Town Residence of the Inkerman Monastery with the Temple of the Twelve Apostles in Balaklava
|Status:||active town residence of the Monastery|
|The construction has no analogues either in Crimea, or in Asia Minor, or in the Balkans — one-dome, four-pedestal cross-building, with a classical portico at the west facade. About the time of the Church building some researchers judged by the stone built in the wall. On it there is an inscription about the Temple erection in 1357. But it is possible that the stone was used for the second time in a later building. Abolished by the Soviet power, the church was active in the years of the Great Patriotic War, then it was closed for the second time. In 1988–1990 it was restored and revived. From 1993 it was subordinate to the Inkerman Monastery. In 1995 it became the town residence of St. George Monastery. Now it is again subordinate to the Inkerman Monastery.|
|Temples:||The Temple of the Twelve Apostles|
The history of the Temple of the Twelve Apostles
In 1864 The Bishop of Simferopol and Taurida Hermogenes made a brief historical background about the temple, in which it is written: “Still in 1375 in Balaklava the Church in the name of the Twelve Apostles was built. The real stone church was built in 1794 in the name of St. Nicholas the Wonderworker.”
In 1783 after the annexation of Crimea to Russia, Balaklava was the settlement of the Greek Battalion, having joined the Russian Army. Besides it, during the Russian period the Russians’ affluence and settlement to Balaklava increased, what resulted in the formation of believers’ new community in town. The Church was subordinate to the chief priest of the army and fleet. In it they kept the banners and other relics of the Balaklava Greek Battalion. When in 1859 the Greek Battalion was disbanded, the Temple was subordinate to the diocesan department.
The Temple is a unique monument of the architecture of XVIII c., according to many specialists’ opinion such an architectural type is not found in the structures of Crimea or the neighboring regions and represents in itself a wonderful model of the Russian classical style on the territory of Crimea. The building has symmetrical axial plan and belongs to the number of one-dome churches. The structure is a cross-building, elongate endwise east-west. The Temple represents in itself four-pedestal cross-building from rubble limestone. The west entrance has a portico, consisting of four columns of the Doric order and a three-cornered fronton, cut out of white Inkerman limestone. The Temple is small by volume, but, nevertheless, it is majestic. There are no wall paintings inside, but in previous centuries they may have beautified its walls. The supporting skyward columns, also of the Doric order, produce an impression of greatness.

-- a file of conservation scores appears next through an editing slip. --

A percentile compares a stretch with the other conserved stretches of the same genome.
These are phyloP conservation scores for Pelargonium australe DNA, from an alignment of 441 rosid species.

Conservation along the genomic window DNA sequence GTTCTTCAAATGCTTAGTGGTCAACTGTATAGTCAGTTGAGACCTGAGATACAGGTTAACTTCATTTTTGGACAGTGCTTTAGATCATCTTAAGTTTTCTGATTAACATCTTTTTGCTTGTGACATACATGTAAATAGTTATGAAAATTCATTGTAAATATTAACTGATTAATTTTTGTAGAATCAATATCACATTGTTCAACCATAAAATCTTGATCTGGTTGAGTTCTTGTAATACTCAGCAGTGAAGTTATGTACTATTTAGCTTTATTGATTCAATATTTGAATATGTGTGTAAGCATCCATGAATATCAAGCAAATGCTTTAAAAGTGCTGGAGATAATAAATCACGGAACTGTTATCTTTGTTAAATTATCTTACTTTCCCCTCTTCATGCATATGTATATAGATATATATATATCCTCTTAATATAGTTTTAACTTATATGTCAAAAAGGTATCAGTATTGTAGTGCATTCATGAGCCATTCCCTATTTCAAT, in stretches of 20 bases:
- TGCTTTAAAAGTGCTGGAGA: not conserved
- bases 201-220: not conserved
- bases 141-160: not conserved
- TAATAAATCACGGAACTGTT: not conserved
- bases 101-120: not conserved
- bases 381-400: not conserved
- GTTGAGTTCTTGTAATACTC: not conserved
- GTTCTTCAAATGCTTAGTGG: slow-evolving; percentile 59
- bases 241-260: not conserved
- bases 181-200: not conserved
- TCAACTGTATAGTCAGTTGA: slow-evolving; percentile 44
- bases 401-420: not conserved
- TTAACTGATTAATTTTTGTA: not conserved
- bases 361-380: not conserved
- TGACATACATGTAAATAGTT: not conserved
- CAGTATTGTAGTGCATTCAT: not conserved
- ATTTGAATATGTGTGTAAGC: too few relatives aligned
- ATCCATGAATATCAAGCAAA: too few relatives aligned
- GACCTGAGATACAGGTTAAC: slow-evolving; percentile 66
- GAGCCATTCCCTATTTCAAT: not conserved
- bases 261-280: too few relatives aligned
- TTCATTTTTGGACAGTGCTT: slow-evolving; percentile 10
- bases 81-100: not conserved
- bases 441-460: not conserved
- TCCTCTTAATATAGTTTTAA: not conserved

In 1917 the Temple was abolished. The church was considerably damaged during the earthquake of 1927. During the Great Patriotic War of 1941–1945 the Temple was active, then it was closed for the second time. In its premises at first there was the Pioneer House, and then a club and OSOAVIAHIM Society. In 1990 the Temple building which was being prepared for demolishing was given to the Orthodox Church. Kiev architect Yu. Lositskiy worked out the project of its restoration. With God’s help its revival was started. By tireless work of Archimandrite Augustine (at that time still Protoiereus Alexander) and parishioners the Temple was being restored. While there was the restoration of the Temple, the services were led in a small premise in the yard, admitting about 30 people.
The first service was led on July 13th, 1990 still in the half ruined temple. After a long break under the vaults of the Temple on this day the words of prayer began to sound. And on July 13th, 1991 there was consecrated the Holy throne of the Temple of the St. Twelve Apostles. Now the Church is the town residence of the Inkerman St. Clement Monastery.